Yasushi Noguchi Projects Installations, Public Projects, Software, Photos etc.

Compact Life Project
Field Art 008

Installation View


This project is a process of traveling around the question “What is the minimum life that human beings can live with dignity?”

Although it has been five years since the Great East Japan Earthquake, one thing still makes me anxious. After the power failure of the nuclear plant accident caused by the earthquake, energy issues had widely been discussed and people seemed to reconsider the mass consumption of energy. There were many companies and individuals who are trying to save energy by restricting lighting and air conditioning, and it seemed that Japan would become to “energy saving society”. However now, it seems that most people have forgotten about the idea of energy saving and have returned to the consumption society before the earthquake. I am surprised by how easily it has been getting back to our old ways.

On the other hand, I have frequently visited Kenya in anthropology surveys since 2009, and as a part of that investigation, I visited Nairobi slums such as Kibera for several times. About 3 x 3 m square house is common, and in some cases, more than five family members have been living in this space. In such a housing environment, they have managed to create a “comfortable” space. Anthropologist Motoji Matsuda, in his book “Taming the city”, depicted the toughness of people living in the slum, and I myself had the same impression. It is now difficult to find a similar lifestyle in highly urbanized Japan.
From these experiences, I was curious that “how can people live happily with minimal living?”

For this reason, I have also been interested in Tiny House Movement originated in the United States. After the Lehman shock, this movement that was born to practice “simple life” by reconsidering the life that is tied to a mortgage for a long time in order to keep a luxury house. Certainly, a tiny house does not waste building materials and utilities costs, and it is less burdensome to the environment and costs less money. In Japan after the disaster, there have been something similar to this idea. When I had a research, I found out that there are people living in tiny house in Japan too, and among them I was curious about a young man setting up a small hut at Kujukuri Beach in Chiba and living alone. In his case, he is simply motivated to try making a hut. He has enough income as a programmer, and effectively uses modern infrastructure such as convenience stores and public facilities. It is an impression that he lives comfortably.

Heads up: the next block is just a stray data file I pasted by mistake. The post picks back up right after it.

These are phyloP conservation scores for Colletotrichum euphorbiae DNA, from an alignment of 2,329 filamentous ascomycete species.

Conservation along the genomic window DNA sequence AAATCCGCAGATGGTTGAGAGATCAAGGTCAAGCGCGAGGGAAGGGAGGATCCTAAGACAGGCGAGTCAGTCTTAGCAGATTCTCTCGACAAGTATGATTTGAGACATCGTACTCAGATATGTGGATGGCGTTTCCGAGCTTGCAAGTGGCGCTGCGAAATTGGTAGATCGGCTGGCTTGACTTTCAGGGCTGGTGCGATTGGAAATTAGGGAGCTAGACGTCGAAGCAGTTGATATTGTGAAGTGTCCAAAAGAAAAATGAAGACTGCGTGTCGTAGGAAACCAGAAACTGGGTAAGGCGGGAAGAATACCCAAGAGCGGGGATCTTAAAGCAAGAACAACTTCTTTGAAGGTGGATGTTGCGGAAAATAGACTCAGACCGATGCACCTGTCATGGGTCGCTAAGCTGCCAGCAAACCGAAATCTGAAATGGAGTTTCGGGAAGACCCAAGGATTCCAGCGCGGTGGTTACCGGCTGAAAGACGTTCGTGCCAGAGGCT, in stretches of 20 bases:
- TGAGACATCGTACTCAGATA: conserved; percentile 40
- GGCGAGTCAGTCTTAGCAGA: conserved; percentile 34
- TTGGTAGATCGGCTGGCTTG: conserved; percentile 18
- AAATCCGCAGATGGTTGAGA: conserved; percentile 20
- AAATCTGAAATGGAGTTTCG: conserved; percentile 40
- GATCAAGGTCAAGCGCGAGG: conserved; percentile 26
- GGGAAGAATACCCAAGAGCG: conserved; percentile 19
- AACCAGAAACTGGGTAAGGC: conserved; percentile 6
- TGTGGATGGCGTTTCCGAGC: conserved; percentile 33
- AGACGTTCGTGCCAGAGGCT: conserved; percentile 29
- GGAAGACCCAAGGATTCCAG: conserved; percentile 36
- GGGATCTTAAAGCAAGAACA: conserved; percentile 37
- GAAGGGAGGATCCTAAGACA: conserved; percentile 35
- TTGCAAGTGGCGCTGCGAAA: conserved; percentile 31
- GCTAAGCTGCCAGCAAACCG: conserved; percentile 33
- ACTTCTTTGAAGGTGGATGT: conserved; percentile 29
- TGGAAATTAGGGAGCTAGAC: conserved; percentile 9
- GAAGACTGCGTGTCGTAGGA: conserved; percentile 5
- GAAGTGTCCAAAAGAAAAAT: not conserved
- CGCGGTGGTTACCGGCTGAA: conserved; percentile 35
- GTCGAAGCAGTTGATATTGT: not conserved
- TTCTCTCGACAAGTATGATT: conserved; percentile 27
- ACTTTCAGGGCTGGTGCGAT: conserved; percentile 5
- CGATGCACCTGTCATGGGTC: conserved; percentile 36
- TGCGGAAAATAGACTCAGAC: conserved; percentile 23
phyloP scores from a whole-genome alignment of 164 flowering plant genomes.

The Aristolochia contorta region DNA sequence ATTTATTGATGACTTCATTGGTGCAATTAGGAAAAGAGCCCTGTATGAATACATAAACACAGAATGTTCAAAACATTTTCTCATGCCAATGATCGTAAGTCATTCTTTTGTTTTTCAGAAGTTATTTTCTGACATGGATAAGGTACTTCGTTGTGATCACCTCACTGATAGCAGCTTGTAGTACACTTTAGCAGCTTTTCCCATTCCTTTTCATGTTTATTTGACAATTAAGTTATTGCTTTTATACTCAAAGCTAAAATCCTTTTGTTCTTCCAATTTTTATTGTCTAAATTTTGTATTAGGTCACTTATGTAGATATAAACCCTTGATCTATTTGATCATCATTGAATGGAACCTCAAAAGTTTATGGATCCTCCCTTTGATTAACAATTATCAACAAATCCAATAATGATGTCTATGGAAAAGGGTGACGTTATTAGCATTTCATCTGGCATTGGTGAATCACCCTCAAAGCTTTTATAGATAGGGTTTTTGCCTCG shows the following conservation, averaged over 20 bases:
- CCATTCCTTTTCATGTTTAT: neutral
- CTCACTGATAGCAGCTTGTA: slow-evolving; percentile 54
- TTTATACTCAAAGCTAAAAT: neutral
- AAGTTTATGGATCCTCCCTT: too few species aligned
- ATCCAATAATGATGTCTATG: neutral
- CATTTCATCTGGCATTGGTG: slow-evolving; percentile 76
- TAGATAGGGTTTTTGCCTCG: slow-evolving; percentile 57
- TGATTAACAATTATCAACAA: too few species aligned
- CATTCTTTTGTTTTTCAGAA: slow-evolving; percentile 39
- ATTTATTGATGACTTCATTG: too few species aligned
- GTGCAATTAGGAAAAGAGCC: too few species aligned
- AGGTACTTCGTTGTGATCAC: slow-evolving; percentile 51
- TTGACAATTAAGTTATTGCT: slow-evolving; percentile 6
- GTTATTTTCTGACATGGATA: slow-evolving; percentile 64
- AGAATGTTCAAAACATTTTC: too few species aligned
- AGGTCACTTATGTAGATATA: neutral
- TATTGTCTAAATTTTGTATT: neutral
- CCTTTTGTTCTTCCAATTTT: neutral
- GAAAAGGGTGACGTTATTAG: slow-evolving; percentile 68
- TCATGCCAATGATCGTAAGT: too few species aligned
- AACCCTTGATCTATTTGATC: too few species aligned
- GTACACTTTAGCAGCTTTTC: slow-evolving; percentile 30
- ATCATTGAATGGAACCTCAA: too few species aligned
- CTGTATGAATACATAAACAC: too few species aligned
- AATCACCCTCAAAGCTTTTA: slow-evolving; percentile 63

Meanwhile, I am interested in collective house which has spread from Sweden and Denmark to other countries in recent years. Collective house is a moderate community with shared space such as kitchen and living room in a building with each living space. There are various reasons why they live in the collective house. For example, in urban areas it is necessary for people who live alone to be connected with the community for avoiding to become isolated. There are also couples who think that it is meaningful to interact with many people for children in early childhood in terms of acquiring sociality. It seems that these movements are a big theme as to how to live comfortably in the overcrowded urban environment. Modern people will be able to say that it is time to live compactly worldwide.

Of course, the act of living is not so simple. Of course, the slum residents are not satisfied with their spaces, but they want to live in a larger house someday. Also, in Sweden’s case, I do not know that the inhabitants are really satisfied with their communities.
It seems that the size of the physical space is not so related to their “happiness”. The feeling of happiness by living in a house will depend on the community in which the house is located and how the relationship with neighbors is established.

In this project, I will observe the lives of people who live compactly in different environments where Kenya, Japan and Sweden.